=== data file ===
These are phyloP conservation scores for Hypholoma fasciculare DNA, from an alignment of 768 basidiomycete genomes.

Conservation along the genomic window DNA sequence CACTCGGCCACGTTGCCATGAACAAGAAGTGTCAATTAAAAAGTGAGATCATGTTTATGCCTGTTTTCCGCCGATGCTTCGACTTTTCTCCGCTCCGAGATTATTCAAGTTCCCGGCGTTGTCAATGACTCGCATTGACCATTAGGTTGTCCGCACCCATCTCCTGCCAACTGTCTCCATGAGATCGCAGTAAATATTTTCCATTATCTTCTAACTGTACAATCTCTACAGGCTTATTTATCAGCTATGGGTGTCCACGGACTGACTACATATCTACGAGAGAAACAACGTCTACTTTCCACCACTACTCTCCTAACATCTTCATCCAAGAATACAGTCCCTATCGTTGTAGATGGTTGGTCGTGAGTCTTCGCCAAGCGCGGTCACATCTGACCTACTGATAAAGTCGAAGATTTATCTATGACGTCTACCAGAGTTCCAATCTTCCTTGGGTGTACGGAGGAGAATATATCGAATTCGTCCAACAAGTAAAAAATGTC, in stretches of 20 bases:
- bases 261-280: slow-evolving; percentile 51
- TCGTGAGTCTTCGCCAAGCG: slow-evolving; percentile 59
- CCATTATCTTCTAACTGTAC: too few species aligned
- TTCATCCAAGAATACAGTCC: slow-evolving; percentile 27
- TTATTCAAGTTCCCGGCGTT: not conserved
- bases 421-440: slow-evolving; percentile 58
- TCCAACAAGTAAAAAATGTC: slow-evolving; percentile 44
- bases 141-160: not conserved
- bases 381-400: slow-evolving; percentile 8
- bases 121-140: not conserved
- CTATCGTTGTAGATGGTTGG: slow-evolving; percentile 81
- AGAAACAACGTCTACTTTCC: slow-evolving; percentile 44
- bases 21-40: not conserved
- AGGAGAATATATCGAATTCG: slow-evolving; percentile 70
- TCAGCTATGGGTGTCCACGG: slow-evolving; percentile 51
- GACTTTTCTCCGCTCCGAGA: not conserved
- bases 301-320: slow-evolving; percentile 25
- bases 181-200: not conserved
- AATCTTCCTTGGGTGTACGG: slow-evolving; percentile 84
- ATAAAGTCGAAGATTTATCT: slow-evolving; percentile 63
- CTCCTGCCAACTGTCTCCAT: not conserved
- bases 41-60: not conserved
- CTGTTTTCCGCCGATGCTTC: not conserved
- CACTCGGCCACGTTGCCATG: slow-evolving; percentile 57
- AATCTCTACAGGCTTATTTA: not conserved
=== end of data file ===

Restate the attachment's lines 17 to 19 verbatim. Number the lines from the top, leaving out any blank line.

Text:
- TCAGCTATGGGTGTCCACGG: slow-evolving; percentile 51
- GACTTTTCTCCGCTCCGAGA: not conserved
- bases 301-320: slow-evolving; percentile 25